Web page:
The power of this program is its compelling consumer appeal. With very little explanation, consumers get it. Total Access combines the best of store-based renting with the best of the online experience while simultaneously addressing the inherit problem of online renting; that is, lack of immediate accessibility.

Let me put you through some problem/solution scenarios to make my point. Problem: you don't feel like watching that documentary on global warming that sounded so interesting when you put it in your queue, but isn't quite as appealing on Friday night after a tough week at work. Solution: Blockbuster Total Access. Exchange it free of charge for a comedy at one of more than 5,000 participating Blockbuster stores, which by the way, includes all of our corporate stores and almost 90% of our --

Unidentified

I walked in, everything was posted correctly so everything on your end is just fine.

Operator

Okay, Thank you. I appreciate it.

Unidentified

You bet. Thanks, Joyce.

Operator

Bye-bye.

John Antioco

Okay. We'll pick up right after that. That's not a problem Total Access can fix. But, I'm about to tell you another one we can.

Problem: Watched all those DVDs from your online service and your family wants to do an at-home movie night right now? Solution: Blockbuster Total Access. Exchange your DVDs at a Blockbuster or bring them in with a free movie rental coupon we provide and get that perfect Friday night family flick right away.

Problem: Can't wait to get the next online movie in your queue? Solution: Total Access. Take your online DVD to a Blockbuster, exchange it or just drop it off and the store check-in process immediately frees up the next movie in your queue and you'll get it online faster; certainly faster than if you had dropped your DVD off in the mail yourself.

Problem: Watching a great murder mystery and the DVD starts skipping right when you are about to find out who done it. Solution: Total Access. Run that damaged DVD down to the Blockbuster and exchange it for one that works.

Total Access provides solutions to real needs and wants consumers have. Said more simply, more movies faster; online renting without the wait; never spending a Friday night or any other night, for that matter, without a movie; value, flexibility, convenience. That’s what Total Access offers. Quite frankly, we believe it raises the bar for what consumers will expect from online renting going forward.

As for what Total Access offers Blockbuster in addition to competitive differentiation, we believe Total Access will give us the opportunity to grow our online subscriber base at an even faster rate, accelerate our ability to gain market share, not only in the online space, but in the in-store based industry, as well. And improve our long-term financial performance.

Let me address the financial performance aspect. Even though there will be an increase in product buys and in-store costs to support Total Access, we believe we'll see a favorable impact from Total Access for three reasons.

First, as a result of Total Access, we believe we'll see an increase in in-store revenues because of the increased visits from current Blockbuster customers who become Total Access subscribers and because of increased visits from new customers we gain through the program who are currently spending their entertainment dollars with someone else. So, more share of wallet from current customers and more share from our competitor's customers.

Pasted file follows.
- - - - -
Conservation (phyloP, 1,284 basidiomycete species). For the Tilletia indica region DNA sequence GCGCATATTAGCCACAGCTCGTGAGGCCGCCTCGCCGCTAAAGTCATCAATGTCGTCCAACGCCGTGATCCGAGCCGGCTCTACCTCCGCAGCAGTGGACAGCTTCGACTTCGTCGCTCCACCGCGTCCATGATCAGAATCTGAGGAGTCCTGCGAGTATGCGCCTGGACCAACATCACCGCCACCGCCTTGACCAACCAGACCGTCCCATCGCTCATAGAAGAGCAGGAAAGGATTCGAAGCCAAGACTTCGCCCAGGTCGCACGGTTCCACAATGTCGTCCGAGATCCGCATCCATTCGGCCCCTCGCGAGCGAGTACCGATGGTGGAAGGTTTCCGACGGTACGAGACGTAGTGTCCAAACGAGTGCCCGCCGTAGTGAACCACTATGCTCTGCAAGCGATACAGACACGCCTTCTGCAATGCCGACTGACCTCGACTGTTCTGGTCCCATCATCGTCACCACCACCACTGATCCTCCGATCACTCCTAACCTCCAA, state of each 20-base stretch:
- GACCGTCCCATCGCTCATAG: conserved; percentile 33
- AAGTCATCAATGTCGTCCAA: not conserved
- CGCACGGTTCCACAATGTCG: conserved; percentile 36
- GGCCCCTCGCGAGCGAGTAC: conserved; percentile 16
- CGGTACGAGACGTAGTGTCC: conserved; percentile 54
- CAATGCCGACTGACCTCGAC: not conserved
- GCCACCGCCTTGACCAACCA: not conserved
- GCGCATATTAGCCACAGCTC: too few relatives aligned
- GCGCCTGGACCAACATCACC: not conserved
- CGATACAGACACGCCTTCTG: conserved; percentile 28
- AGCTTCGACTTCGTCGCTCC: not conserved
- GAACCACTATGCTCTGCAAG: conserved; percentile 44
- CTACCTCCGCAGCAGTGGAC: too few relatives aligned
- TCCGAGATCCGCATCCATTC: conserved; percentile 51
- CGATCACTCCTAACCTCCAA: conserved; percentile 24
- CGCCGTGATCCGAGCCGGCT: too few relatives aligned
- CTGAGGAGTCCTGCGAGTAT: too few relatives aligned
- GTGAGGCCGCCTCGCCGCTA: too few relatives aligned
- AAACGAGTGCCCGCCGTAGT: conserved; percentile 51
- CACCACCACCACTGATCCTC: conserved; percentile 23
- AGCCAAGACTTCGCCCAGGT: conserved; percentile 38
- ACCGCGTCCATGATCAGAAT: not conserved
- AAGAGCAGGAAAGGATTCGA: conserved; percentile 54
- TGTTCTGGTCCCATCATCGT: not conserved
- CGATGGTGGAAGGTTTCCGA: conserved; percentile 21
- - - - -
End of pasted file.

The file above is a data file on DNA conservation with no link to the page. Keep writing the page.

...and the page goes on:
Secondly, we believe our financial performance will benefit from reduced online subscription churn. As I mentioned earlier, in our test markets we are seeing significant churn reduction because of Total Access.

Third, we believe we'll be able to positively impact our subscriber acquisition costs as a result of Total Access. In our test markets, we have seen significant pick up in online sign-ups. So we believe Total Access can help us improve our business by increasing store revenues, increasing subscriber tenure and positively impacting subscriber acquisition costs. This should be more than enough to offset any increase in costs associated with the program.

I'd also like to point out that if necessary, there would be nothing stopping us from having a different price point for Total Access, for online only subscriptions or for subscriptions that limit in-store rentals. In other words, we now have the ability to put together a variety of subscription offerings that will suit different customer needs, deliver tremendous consumer value and give us the ability to have very competitive price points in the marketplace while still enabling us to take the right steps for our business.

As for the marketing of this new program, between now and the end of the year during the time of high seasonality for movie watching, we will be stepping up our web-based media in support of Total Access and we'll also be testing broadcast advertising in select markets. We'll factor in the results of this advertising into our plans for next year and we'll work to strike the right balance between subscriber growth and our profitability objectives.